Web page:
The biggest hook in Fantasy Life is the ability to play the game in a plethora of different ways. Sure, you can be a sword wielding Mercenary, but you can also focus entirely on one of the artisan or harvesting classes. Whereas crafting is usually regulated to some sort of side activity you participate in, Fantasy Life makes these pursuits just as viable as swinging a sword, which is really refreshing.

What's more, Fantasy Life captures the visual aesthetic of Harvest Moon perfectly. The game is vibrant and charming, providing just enough of the foundation that Harvest Moon is built upon but in a more focused way. Sure, it's lacking the social sim elements, but you won't miss them when you're so focused on your blacksmithing career.

Wurm Online


Harvest Moon has always been about romanticizing the life of a country farmer. Wurm Online, by comparison, is all about painstakingly recreating the experience of being a fantasy world settler. It is an overwhelming game that can take hundreds of hours to accomplish anything of note, but it is also wholly original and unlike anything you could ever play.

Wurm Online started as a progenitor to Minecraft, but it is also much more beholden to its role-playing roots. Skills will dictate what you can and cannot accomplish in the world, and playing with friends is almost entirely necessary to accomplish anything worthwhile. Wurm Online is certainly not anything like the theme parks of World of Warcraft, and even compared to Harvest Moon there is only the distant ancestor of sandbox gameplay that keeps them in relation.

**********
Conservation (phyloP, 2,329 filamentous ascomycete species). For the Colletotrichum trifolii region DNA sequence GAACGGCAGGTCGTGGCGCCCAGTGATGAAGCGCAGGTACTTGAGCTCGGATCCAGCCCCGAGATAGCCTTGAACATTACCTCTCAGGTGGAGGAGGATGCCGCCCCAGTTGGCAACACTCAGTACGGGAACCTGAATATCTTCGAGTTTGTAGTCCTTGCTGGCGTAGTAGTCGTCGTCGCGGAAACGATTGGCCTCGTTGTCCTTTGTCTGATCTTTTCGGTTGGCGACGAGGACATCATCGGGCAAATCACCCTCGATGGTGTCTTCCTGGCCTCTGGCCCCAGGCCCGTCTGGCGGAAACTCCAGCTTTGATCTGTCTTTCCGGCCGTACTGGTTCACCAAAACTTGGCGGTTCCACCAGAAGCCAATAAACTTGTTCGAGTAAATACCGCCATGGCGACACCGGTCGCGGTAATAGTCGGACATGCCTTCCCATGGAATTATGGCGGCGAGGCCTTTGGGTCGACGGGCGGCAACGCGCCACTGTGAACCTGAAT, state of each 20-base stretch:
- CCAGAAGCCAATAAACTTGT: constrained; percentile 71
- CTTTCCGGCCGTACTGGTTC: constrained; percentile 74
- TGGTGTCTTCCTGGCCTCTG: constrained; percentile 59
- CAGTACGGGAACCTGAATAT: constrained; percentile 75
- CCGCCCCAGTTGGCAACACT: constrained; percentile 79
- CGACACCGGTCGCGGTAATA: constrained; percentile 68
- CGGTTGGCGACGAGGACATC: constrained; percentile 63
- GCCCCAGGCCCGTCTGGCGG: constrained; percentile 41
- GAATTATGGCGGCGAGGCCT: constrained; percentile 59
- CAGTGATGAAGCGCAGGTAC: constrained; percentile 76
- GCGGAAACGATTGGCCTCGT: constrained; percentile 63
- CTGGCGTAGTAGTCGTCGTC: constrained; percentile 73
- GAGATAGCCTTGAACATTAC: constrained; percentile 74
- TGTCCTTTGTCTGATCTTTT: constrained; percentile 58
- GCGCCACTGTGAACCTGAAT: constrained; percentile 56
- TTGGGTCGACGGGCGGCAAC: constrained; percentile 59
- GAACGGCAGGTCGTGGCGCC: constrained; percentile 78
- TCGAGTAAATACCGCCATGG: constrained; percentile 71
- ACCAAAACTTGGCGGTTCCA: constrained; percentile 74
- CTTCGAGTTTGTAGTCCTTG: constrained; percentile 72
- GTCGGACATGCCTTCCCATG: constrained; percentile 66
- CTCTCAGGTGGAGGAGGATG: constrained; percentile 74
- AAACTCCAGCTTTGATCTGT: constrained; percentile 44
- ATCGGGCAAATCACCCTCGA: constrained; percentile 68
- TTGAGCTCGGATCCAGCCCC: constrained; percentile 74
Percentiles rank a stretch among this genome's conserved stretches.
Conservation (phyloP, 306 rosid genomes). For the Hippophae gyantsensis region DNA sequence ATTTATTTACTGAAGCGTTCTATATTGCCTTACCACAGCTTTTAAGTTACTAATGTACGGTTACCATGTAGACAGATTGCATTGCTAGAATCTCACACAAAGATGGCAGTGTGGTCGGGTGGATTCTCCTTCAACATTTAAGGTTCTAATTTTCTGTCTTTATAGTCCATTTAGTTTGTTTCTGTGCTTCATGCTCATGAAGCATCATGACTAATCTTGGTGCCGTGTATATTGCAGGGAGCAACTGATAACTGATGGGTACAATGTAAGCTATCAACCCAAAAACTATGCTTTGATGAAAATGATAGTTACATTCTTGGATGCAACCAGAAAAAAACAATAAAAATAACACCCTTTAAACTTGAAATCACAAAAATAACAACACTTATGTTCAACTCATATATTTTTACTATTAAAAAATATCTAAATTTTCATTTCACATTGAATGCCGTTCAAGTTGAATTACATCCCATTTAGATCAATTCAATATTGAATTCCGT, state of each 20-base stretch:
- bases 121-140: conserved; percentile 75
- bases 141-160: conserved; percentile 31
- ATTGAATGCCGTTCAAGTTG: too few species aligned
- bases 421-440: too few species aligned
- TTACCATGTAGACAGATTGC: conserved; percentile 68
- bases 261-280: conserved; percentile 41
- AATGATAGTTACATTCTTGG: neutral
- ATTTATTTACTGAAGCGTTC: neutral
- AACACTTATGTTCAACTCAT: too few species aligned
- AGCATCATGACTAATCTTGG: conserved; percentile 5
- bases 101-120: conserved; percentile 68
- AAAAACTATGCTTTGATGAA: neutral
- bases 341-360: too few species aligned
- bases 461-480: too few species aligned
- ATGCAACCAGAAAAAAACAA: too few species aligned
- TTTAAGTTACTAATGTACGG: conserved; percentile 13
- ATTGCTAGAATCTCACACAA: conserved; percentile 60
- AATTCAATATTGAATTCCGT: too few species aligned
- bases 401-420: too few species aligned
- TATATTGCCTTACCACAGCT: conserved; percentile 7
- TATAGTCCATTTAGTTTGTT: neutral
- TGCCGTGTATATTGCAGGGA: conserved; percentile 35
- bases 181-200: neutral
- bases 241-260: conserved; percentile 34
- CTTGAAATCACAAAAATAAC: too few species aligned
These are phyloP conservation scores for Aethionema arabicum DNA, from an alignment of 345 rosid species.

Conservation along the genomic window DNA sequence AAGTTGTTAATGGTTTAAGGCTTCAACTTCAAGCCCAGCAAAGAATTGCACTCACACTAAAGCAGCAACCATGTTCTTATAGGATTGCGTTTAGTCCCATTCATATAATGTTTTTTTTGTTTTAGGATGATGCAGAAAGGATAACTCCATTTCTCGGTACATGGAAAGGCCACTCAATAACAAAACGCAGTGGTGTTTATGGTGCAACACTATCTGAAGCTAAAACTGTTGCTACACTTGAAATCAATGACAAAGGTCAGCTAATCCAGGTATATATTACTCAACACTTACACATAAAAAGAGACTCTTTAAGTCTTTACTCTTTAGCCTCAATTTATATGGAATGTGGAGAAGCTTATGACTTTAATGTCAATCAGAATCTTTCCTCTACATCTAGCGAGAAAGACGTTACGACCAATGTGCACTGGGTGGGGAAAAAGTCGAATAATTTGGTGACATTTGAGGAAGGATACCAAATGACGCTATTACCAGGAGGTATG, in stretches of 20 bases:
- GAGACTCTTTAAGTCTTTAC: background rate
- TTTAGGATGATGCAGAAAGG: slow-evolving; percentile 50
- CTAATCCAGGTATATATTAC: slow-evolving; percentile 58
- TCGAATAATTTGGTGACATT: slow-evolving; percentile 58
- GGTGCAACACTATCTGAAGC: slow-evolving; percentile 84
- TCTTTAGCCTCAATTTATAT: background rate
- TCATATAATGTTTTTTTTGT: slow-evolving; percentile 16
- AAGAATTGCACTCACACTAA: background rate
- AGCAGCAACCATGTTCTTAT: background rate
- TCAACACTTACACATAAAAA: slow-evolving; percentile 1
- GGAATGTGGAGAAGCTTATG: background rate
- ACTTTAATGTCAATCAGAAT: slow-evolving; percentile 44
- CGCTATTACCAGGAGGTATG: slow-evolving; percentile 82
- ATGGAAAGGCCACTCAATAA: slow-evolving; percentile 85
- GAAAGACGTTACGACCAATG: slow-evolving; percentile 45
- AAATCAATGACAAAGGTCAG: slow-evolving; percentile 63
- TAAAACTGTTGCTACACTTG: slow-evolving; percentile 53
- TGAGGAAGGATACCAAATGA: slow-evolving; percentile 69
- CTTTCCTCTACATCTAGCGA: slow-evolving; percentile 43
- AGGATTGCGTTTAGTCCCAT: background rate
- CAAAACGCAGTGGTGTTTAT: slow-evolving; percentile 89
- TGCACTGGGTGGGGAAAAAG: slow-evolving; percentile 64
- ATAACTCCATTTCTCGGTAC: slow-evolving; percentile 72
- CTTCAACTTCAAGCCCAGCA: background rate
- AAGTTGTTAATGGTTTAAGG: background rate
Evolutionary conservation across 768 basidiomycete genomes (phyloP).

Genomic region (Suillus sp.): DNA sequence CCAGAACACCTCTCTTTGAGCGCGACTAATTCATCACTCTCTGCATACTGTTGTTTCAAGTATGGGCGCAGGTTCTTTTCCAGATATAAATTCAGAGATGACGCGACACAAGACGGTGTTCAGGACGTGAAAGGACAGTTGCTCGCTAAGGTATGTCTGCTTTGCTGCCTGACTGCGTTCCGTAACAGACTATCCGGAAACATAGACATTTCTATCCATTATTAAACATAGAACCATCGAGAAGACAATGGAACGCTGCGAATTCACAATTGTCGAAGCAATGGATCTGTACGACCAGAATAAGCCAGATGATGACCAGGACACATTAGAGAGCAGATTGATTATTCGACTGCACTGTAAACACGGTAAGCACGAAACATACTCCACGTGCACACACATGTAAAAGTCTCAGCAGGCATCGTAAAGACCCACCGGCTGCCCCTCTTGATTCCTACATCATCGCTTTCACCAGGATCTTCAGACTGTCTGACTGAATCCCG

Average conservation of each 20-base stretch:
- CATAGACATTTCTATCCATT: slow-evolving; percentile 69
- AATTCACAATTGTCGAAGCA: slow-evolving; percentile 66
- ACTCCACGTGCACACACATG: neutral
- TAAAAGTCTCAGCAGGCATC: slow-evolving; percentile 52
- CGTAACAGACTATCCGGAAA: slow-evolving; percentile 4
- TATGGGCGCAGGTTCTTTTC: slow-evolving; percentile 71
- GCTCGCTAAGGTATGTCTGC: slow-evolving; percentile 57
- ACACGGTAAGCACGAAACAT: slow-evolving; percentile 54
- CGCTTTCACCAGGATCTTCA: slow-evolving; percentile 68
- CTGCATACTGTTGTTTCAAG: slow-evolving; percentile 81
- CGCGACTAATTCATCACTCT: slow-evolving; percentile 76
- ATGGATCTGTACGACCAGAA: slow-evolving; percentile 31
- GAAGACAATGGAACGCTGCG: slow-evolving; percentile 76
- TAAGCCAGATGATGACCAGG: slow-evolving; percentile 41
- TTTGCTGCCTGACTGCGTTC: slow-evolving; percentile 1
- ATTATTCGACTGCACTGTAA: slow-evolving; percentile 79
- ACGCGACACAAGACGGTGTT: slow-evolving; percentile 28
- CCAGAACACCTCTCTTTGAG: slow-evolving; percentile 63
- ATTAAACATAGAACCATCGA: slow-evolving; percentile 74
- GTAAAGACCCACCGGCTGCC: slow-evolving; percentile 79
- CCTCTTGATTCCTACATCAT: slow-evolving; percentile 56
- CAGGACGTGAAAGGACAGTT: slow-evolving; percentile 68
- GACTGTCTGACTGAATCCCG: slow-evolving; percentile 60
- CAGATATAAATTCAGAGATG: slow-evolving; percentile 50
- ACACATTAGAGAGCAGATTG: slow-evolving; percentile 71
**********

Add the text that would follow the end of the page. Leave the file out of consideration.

But, that said, if you ever wanted to experience a game that truly let you carve out your own life in a fantasy setting, Wurm Online comes very close. It is like a far more realistic and grueling Harvest Moon, meant to make you appreciate each hard-earned victory rather than spend your evenings calmly strolling through the woods collecting berries.

Haven & Hearth


Haven & Hearth is in the same vein as Wurm Online: Another harsh survival sandbox that rewards those who are persistent and somewhat masochistic. While Wurm Online offers a 3D world to explore, Haven & Hearth offers a desolate hinterland to wander in 2D. You're free to set out and build villages with other players, or create your own settlement all by your lonesome. There are no rules for who can attack who, so meeting new players can be a tense encounter.

While Haven & Hearth is a lot more serious in tone and gameplay than Harvest Moon, it also captures a bit of its nostalgic 16bit aesthetic. The game looks positively ancient by today's standards, but if you aren't averse to playing a game that hasn't aged well visually, Haven & Hearth offers a world to truly carve out your own existence. Just be prepared for the significant investment that is required.